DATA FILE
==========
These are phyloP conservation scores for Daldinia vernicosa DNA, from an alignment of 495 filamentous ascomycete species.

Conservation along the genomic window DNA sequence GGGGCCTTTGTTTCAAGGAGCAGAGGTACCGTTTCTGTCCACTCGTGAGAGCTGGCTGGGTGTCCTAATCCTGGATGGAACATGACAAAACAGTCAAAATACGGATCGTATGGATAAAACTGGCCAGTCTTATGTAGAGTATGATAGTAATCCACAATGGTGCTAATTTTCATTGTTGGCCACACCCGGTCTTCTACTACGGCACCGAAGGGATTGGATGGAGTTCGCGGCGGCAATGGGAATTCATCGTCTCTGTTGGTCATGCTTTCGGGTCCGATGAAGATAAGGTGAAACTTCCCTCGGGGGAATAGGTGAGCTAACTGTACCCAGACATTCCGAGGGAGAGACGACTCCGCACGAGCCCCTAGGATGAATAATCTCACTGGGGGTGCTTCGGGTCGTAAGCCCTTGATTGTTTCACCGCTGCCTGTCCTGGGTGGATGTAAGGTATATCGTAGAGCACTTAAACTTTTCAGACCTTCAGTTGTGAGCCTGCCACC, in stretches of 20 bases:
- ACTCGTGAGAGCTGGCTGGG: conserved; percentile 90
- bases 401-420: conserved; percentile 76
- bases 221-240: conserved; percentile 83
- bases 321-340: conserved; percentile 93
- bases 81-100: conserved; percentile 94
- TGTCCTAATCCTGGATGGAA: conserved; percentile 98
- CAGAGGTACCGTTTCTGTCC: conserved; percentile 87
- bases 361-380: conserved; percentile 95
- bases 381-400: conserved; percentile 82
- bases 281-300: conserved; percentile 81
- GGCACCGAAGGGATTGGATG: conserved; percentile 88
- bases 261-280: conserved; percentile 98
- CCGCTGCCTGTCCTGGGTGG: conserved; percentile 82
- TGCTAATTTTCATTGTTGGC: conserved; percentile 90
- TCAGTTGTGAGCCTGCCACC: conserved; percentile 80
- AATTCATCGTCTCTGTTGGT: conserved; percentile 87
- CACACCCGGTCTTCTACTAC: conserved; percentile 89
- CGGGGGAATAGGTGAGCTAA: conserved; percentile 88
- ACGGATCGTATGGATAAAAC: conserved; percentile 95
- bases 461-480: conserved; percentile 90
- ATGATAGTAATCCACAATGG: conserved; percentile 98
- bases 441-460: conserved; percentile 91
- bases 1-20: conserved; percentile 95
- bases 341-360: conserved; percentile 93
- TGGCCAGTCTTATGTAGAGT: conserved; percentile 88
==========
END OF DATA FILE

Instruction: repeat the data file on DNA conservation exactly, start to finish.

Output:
These are phyloP conservation scores for Daldinia vernicosa DNA, from an alignment of 495 filamentous ascomycete species.

Conservation along the genomic window DNA sequence GGGGCCTTTGTTTCAAGGAGCAGAGGTACCGTTTCTGTCCACTCGTGAGAGCTGGCTGGGTGTCCTAATCCTGGATGGAACATGACAAAACAGTCAAAATACGGATCGTATGGATAAAACTGGCCAGTCTTATGTAGAGTATGATAGTAATCCACAATGGTGCTAATTTTCATTGTTGGCCACACCCGGTCTTCTACTACGGCACCGAAGGGATTGGATGGAGTTCGCGGCGGCAATGGGAATTCATCGTCTCTGTTGGTCATGCTTTCGGGTCCGATGAAGATAAGGTGAAACTTCCCTCGGGGGAATAGGTGAGCTAACTGTACCCAGACATTCCGAGGGAGAGACGACTCCGCACGAGCCCCTAGGATGAATAATCTCACTGGGGGTGCTTCGGGTCGTAAGCCCTTGATTGTTTCACCGCTGCCTGTCCTGGGTGGATGTAAGGTATATCGTAGAGCACTTAAACTTTTCAGACCTTCAGTTGTGAGCCTGCCACC, in stretches of 20 bases:
- ACTCGTGAGAGCTGGCTGGG: conserved; percentile 90
- bases 401-420: conserved; percentile 76
- bases 221-240: conserved; percentile 83
- bases 321-340: conserved; percentile 93
- bases 81-100: conserved; percentile 94
- TGTCCTAATCCTGGATGGAA: conserved; percentile 98
- CAGAGGTACCGTTTCTGTCC: conserved; percentile 87
- bases 361-380: conserved; percentile 95
- bases 381-400: conserved; percentile 82
- bases 281-300: conserved; percentile 81
- GGCACCGAAGGGATTGGATG: conserved; percentile 88
- bases 261-280: conserved; percentile 98
- CCGCTGCCTGTCCTGGGTGG: conserved; percentile 82
- TGCTAATTTTCATTGTTGGC: conserved; percentile 90
- TCAGTTGTGAGCCTGCCACC: conserved; percentile 80
- AATTCATCGTCTCTGTTGGT: conserved; percentile 87
- CACACCCGGTCTTCTACTAC: conserved; percentile 89
- CGGGGGAATAGGTGAGCTAA: conserved; percentile 88
- ACGGATCGTATGGATAAAAC: conserved; percentile 95
- bases 461-480: conserved; percentile 90
- ATGATAGTAATCCACAATGG: conserved; percentile 98
- bases 441-460: conserved; percentile 91
- bases 1-20: conserved; percentile 95
- bases 341-360: conserved; percentile 93
- TGGCCAGTCTTATGTAGAGT: conserved; percentile 88